Did Helena P. Blavatsky study with the Druzes of Lebanon.
Some may sense a tinge of Islamic theosophy in aspects of Blavatsky’s private faith. Perhaps, there is near partial fact underlying the suspicion, and one looked over — a primary source, or a letter? We find a clue no doubt, atleast to some connection to Middle Eastern lineages of esotericism in H.P.B.’s own letter 110 in The Letters of H.P. Blavatsky, Volume 1, 1861-1879. These letters were prior to her later formal conversion into Buddhism in Sri Lanka in 1880.
In it she says:
“People (foolish Spiritualists) call and believe me an “adept.” They verily [believe] that I was initiated in the pagodas! I, a woman, and a European!! The absurdity of the notion is really…calculated to make one stare in amazement! I, at least never pretended such a flagrant lie. I know too much of India and its customs…that no European man, let alone a woman, could ever penetrate into the inner recesses of the pagodas. But I have had many friends among Buddhists and knew well two Brahmins at Travancore and learned a good deal from them. I belong to the secret sect of the Druzes of the Mount Lebanon and passed a long life among dervishes, Persian mullahs, and mystics of all sort.” (The Letters of H.P. Blavatsky, Vol 1, Letter no. 110, 1861-79)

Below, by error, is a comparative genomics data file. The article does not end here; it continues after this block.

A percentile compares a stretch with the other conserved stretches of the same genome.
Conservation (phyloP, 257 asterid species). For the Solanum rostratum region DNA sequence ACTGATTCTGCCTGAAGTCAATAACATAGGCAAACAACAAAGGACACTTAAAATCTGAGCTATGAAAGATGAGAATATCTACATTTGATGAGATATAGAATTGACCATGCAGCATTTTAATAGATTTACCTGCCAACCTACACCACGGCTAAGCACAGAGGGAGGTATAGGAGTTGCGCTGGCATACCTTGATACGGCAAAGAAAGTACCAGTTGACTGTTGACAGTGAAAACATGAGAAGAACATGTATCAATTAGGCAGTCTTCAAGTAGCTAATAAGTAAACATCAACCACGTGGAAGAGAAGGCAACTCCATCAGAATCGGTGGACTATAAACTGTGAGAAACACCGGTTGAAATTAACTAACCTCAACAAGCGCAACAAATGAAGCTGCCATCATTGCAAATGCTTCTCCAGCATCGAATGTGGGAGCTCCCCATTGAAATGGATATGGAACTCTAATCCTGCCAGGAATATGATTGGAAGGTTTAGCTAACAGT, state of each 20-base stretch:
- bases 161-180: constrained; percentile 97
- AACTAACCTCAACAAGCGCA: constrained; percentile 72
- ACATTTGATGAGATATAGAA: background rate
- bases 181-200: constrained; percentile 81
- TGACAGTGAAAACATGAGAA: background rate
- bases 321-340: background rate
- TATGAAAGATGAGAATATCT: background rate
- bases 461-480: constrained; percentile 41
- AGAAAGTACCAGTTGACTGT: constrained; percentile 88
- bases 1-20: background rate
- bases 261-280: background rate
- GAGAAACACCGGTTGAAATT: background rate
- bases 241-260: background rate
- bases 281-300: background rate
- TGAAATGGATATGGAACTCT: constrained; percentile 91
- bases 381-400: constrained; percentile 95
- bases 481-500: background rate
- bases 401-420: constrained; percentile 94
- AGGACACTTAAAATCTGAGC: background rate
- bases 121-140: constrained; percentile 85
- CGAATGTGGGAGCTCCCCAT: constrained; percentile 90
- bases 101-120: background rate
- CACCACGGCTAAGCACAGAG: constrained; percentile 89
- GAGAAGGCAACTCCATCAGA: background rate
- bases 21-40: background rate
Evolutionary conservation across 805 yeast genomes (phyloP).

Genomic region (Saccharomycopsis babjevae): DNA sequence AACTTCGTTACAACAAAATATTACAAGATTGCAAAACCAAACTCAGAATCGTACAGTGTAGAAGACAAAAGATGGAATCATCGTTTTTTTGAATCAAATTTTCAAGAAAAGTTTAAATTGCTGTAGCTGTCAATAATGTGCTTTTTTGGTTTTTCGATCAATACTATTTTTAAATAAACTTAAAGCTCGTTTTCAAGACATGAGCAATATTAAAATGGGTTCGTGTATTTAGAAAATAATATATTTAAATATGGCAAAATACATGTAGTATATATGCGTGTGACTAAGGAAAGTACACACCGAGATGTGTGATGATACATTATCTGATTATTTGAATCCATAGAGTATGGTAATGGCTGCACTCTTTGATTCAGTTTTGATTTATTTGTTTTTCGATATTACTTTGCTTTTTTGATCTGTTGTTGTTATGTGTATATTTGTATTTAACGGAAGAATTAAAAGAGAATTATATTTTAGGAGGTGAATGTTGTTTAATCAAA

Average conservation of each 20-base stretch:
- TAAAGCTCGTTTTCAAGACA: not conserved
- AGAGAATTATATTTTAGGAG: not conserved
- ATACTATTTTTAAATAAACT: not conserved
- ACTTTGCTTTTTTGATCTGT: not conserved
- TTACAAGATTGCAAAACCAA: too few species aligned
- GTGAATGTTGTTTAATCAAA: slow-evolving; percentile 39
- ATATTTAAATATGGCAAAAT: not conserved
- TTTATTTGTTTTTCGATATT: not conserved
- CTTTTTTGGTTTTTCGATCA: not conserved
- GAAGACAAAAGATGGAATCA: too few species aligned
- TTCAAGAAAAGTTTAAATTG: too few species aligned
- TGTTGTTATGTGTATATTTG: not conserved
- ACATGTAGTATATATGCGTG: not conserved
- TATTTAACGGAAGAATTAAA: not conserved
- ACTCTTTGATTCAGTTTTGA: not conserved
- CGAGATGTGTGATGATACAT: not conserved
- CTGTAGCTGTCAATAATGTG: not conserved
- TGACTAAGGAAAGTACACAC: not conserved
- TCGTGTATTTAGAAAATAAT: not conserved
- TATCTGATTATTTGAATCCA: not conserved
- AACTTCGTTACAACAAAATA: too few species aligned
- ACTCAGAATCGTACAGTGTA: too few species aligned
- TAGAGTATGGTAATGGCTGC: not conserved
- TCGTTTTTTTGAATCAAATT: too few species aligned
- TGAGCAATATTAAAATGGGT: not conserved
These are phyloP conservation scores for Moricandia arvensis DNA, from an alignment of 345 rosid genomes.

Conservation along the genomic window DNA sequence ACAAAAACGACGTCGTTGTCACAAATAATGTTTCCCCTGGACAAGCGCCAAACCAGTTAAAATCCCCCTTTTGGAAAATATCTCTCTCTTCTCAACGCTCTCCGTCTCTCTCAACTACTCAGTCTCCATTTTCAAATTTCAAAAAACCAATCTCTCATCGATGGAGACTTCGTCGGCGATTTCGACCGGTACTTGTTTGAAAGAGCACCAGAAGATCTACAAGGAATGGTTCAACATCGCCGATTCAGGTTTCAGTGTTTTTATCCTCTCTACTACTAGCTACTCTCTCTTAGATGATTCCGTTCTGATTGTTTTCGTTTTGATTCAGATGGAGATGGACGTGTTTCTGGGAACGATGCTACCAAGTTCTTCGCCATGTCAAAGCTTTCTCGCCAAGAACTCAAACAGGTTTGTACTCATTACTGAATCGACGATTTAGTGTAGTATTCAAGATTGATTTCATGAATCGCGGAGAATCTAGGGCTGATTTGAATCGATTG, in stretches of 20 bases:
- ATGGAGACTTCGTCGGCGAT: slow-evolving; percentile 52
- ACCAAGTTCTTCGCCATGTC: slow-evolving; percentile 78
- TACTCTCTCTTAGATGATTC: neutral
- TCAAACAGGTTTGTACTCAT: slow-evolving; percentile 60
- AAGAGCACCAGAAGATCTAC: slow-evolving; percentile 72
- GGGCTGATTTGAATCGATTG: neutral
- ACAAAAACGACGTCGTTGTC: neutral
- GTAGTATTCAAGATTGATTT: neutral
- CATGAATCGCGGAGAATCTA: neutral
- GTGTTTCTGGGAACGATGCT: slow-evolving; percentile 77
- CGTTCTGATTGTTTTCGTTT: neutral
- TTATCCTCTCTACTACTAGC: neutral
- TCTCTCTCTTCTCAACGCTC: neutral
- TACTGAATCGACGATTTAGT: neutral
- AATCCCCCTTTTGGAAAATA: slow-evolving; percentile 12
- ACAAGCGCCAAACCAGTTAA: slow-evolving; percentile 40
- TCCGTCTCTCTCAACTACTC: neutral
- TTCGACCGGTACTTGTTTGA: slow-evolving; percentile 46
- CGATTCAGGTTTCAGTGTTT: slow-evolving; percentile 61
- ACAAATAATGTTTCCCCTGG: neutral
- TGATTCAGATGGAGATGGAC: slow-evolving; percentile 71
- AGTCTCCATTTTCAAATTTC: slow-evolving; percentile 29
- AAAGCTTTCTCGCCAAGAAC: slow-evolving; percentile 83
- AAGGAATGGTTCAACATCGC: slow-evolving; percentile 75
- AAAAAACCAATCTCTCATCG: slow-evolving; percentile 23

Charles Johnston remarked once:
“Then she told me something about other Masters and adepts she had known — for she made a difference, as though the adepts were the captains of the occult world, and the Masters were the generals. She had known adepts of many races, from Northern and Southern India, Tibet, Persia, China, Egypt; of various European nations, Greek, Hungarian, Italian, English; of certain races in South America, where she said there was a Lodge of adepts.” (Johnston, Charles. Hidden Wisdom V.4: Collected Writings of Charles Johnston, pg. 12)
On the Druze, or Muwahiddun (Unitarians) who broke from Islam in the 11th c. — suggesting certain activity of some brothers — K.H. said:
“The Egyptian operations of your blessed countrymen involve such local consequences to the body of Occultists still remaining there and to what they are guarding, that two of our adepts are already there, having joined some Druze brethren and three more on their way. I was offered the agreeable privilege of becoming an eye-witness to the human butchery, but — declined with thanks. For such great emergency is our Force stored up, and hence — we dare not waste it on fashionable tamasha.” (K.H., The Mahatma Letters to A.P. Sinnett, Letter no. 16.)
This should be no surprise. We know that there were associates of many nationalities and regions.
Helena P. Blavatsky was no imposter, from our observation of the ideas she presents. Persons of real knowledge were indeed associated with the theosophical cause, which involved much sacrifice, to be merely denounced without full examination. It wasn’t just about religion. The hierarchy of cosmic planes, subtle soul (among some Sufis) and angelology is a feature among Muslim theosophers, e.g., Illuminationism, which embodies Islam, Zoroastrian philosophy, Hermeticism, New Platonism into a school of thought in Islam..